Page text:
Busco Novio Para Mi Mujer

Movie review by
Sandie Angulo Chen, Common Sense Media
Busco Novio Para Mi Mujer Movie Poster Image
Spanish-language romcom's mature themes may not translate.
  • PG-13
  • 2016
  • 92 minutes

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A lot or a little?

The parents' guide to what's in this movie.

Positive Messages

People who are personally fulfilled -- either with a career or a passion -- are happier, more attentive spouses. Also, messing with your marriage is a bad idea.

Positive Role Models & Representations

For all her flaws, Dana doesn't lie, and she never commits adultery, even though she does hang out with Taiger. She's upfront about the many things that frustrate her. Paco regrets his misguided decision to hire someone else to romance his wife. Some gender-based stereotypes (the shrewish, nitpicking wife and the idea that all it takes is interest from another man to make a woman more desirable to her jealous partner).

Violence

Paco insults a soccer playing; the player then punches him (off camera). In the next scene, Paco sports a black eye.

Sex

Kissing, a couple of love scenes, and several references to Taiger's prowess. In a locker room, Taiger wears just a towel; his bare back is shown covered in scratch marks, the clear implication being that they were made during sex with his conquests. 

Language

Depending on how the Spanish dialogue is translated, strong language includes "s--t," "a--hole," "idiot," "moron," "stupid," "imbecile," "son of a bitch," the Spanish equivalent of "f----t," etc.

Consumerism
Drinking, Drugs & Smoking

Dana smokes cigarettes in nearly every scene -- indoors, outdoors, everywhere. Adults also drink at parties and dinners.

What parents need to know

Parents need to know that Busco Novio Para Mi Mujer is a Spanish-language (with English subtitles) romantic comedy about a husband who hires a professional pick-up artist to woo his wife so the husband doesn't have to actually break up with her. Featuring an all-star Mexican cast, the movie is comical but relies on some gender stereotypes: i.e. the shrewish, nitpicking wife and the idea that all it takes is interest from another man to make a woman more desirable to her jealous partner. Expect to see kissing and a couple of love scenes; characters also make several references to a man's sexual prowess.The language is occasionally strong ("s--t," "a--hole," "son of a bitch," and the Spanish equivalent of "f----t"), one character smokes nearly constantly, and there's social drinking.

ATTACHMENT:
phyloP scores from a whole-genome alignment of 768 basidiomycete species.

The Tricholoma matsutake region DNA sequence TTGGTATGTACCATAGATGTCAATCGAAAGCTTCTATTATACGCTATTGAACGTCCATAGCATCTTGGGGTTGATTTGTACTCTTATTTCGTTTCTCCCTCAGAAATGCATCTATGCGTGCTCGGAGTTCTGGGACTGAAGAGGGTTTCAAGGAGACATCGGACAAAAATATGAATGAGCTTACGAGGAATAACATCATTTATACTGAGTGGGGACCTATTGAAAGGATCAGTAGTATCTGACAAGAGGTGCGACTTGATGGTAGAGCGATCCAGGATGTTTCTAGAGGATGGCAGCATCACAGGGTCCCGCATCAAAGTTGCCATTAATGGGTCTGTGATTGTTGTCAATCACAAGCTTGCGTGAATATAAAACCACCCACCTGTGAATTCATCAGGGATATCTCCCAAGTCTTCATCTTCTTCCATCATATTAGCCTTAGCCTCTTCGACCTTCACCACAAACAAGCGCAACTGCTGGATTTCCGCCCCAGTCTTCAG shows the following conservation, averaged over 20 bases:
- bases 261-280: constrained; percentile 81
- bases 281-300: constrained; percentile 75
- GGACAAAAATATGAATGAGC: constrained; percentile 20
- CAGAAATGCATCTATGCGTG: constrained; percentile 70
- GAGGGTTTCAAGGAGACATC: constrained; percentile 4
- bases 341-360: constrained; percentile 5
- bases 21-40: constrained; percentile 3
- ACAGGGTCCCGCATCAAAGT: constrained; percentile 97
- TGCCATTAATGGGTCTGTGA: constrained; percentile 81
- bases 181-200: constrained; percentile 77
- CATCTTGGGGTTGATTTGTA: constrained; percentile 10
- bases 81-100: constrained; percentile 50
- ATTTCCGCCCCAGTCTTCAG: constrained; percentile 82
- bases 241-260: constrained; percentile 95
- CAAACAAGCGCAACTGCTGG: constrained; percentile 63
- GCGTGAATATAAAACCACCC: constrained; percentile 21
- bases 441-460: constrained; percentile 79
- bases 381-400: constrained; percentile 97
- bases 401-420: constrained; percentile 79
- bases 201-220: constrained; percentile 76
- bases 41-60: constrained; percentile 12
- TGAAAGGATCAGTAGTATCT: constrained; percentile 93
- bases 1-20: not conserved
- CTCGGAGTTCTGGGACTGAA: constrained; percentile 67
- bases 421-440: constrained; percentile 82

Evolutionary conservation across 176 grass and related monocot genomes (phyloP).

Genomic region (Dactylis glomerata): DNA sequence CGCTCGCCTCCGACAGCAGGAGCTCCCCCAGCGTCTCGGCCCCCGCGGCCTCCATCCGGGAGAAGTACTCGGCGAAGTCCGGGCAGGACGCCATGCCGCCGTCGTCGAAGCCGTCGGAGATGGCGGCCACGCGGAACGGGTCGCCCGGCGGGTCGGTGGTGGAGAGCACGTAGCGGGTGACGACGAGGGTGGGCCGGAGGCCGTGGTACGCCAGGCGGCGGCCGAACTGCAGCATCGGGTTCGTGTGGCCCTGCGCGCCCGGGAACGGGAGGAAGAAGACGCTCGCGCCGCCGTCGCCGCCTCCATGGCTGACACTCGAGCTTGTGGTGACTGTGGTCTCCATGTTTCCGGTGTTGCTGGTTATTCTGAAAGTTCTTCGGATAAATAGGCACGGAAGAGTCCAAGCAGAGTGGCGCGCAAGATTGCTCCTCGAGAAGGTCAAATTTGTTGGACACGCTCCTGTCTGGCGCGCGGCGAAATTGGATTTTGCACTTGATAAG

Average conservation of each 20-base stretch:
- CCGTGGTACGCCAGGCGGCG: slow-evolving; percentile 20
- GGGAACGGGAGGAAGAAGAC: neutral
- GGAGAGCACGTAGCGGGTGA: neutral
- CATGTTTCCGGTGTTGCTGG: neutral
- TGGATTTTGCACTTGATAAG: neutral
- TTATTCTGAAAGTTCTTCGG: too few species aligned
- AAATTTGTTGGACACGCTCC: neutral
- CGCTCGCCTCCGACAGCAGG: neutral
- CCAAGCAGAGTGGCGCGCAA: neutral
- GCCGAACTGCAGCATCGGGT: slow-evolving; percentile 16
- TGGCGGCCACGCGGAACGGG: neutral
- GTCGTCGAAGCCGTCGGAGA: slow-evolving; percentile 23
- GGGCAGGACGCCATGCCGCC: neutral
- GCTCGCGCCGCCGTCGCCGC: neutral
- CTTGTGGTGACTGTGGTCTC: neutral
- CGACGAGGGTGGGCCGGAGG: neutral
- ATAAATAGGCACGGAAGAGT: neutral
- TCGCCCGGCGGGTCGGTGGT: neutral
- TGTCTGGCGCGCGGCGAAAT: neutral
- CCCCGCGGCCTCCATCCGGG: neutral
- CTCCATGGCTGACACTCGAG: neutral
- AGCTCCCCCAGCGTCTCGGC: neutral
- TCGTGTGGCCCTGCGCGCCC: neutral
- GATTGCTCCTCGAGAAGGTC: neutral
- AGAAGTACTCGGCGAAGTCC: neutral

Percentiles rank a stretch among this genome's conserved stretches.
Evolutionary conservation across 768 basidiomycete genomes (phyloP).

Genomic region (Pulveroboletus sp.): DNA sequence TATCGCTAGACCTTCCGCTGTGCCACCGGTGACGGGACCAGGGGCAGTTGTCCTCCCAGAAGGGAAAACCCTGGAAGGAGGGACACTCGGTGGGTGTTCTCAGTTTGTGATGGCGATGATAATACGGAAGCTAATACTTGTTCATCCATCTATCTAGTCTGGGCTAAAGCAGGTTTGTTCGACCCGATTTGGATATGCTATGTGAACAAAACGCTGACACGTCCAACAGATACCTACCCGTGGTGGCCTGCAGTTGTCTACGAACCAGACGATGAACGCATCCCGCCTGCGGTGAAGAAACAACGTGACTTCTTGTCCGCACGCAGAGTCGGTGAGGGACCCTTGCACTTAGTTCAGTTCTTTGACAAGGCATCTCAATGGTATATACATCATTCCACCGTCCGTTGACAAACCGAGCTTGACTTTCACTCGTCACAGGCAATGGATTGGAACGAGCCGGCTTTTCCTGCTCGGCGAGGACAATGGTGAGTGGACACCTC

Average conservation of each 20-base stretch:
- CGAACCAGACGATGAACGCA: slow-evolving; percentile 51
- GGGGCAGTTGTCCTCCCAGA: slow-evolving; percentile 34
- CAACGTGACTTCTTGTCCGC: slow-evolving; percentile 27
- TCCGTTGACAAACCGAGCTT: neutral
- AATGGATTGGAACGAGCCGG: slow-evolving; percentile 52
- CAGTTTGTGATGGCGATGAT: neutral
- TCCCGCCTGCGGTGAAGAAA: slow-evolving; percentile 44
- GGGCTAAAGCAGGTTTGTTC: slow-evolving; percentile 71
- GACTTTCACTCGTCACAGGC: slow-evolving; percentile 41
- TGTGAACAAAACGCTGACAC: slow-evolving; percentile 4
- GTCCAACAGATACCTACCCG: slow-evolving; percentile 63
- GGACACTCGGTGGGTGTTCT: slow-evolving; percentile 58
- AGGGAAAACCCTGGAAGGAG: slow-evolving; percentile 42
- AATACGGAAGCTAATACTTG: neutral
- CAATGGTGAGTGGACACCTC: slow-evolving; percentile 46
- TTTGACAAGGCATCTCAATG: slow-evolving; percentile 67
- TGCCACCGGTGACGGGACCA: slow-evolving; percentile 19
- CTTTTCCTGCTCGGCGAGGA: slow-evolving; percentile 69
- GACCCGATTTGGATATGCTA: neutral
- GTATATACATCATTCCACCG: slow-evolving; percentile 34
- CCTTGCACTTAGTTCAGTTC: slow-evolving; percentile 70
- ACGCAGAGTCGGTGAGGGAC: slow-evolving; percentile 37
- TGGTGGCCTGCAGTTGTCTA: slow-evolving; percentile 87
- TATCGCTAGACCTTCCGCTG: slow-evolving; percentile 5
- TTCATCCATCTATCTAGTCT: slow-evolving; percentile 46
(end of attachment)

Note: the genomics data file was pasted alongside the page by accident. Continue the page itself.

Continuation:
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What's the story?

Mexican romcom BUSCO NOVIO PARA MI MUJER (which translates to "Seeking Boyfriend for My Wife") follows unhappy husband Paco (Arath de la Torre), who's tired of being married to his overly pessimistic, critical curmudgeon of a wife, Dana (Sandra Echeverria). Too cowardly to tell Dana he wants out of the marriage, Paco jokes to his soccer buddies that he wishes she'd find someone else and cut him loose so he wouldn't have to feel guilty about wanting a divorce. An acquaintance recommends that Paco get in touch with the mysterious "Taiger" (Jesus Ochoa), a professional seducer who makes every woman he woos fall passionately in love with him. Paco hires Taiger -- who looks nothing like he expected -- and even pays a friend who manages a radio station to hire Dana. As Dana becomes more and more fulfilled via her new professional outlet (she uses her radio show to rant about all the things she hates), Paco rediscovers why he fell in love with her ... but Taiger is still on the case.

Is it any good?

Decent performances make up for the predictable plot and light humor in this Spanish-language romantic comedy, which relies on the old "take my wife, please" joke and henpecked husband cliches. Dana is undeniably cringe-worthy at first, the kind of narcissist who delights in pointing out how everyone around her is an imbecile with nothing valuable to do or say. But as the movie continues with its unrealistic premise -- i.e. Paco hiring a Casanova to pursue his wife so their marriage can end, instead of simply telling her they need to separate or go to counseling -- viewers start to sympathize with Dana. She evolves from being a one-dimensional curmudgeon who nitpicks over everything to someone who's uncompromising in how she expects people to behave. The actors are well cast in their roles, with de la Torre doing a fine job of acting spineless and believably horrified at his wife's vitriolic rants and Echeverria going all in with her "I hate everyone who's lazy, puerile, and ignorant" persona.

And Ochoa? He's great as the fiftysomething Taiger, who in no way looks like a professional pick-up artist but manages to convince audiences with his suave ability to really observe and listen to the women he's assigned to woo. While at first it comes off as a joke (the actor's no George Clooney), the screenwriter does a good enough job of showing why Taiger is successful at his vocation. Still, there's no turn the movie takes that will surprise anyone who's seen a romantic comedy. Of course just as Taiger begins hanging out with Dana, Paco develops buyer's remorse, making Dana -- happier than ever with both professional and personal attention -- more desirable than ever. 

Talk to your kids about ...

  • Families can talk about the depiction of marriage in Busco Novio Para Mi Mujer. Do Paco and Dana have a healthy relationship? How does it compare to other movie marriages?

  • There's a lot of smoking in the movie. Is it unexpected to see so much cigarette smoke in a contemporary movie? How do context and culture impact what viewers deem appropriate and inappropriate in media?

  • What does the movie demonstrate about the popularity of talk radio? Why do you think Dana's show was such a success? Is that believable?

Movie details

For kids who love romcoms

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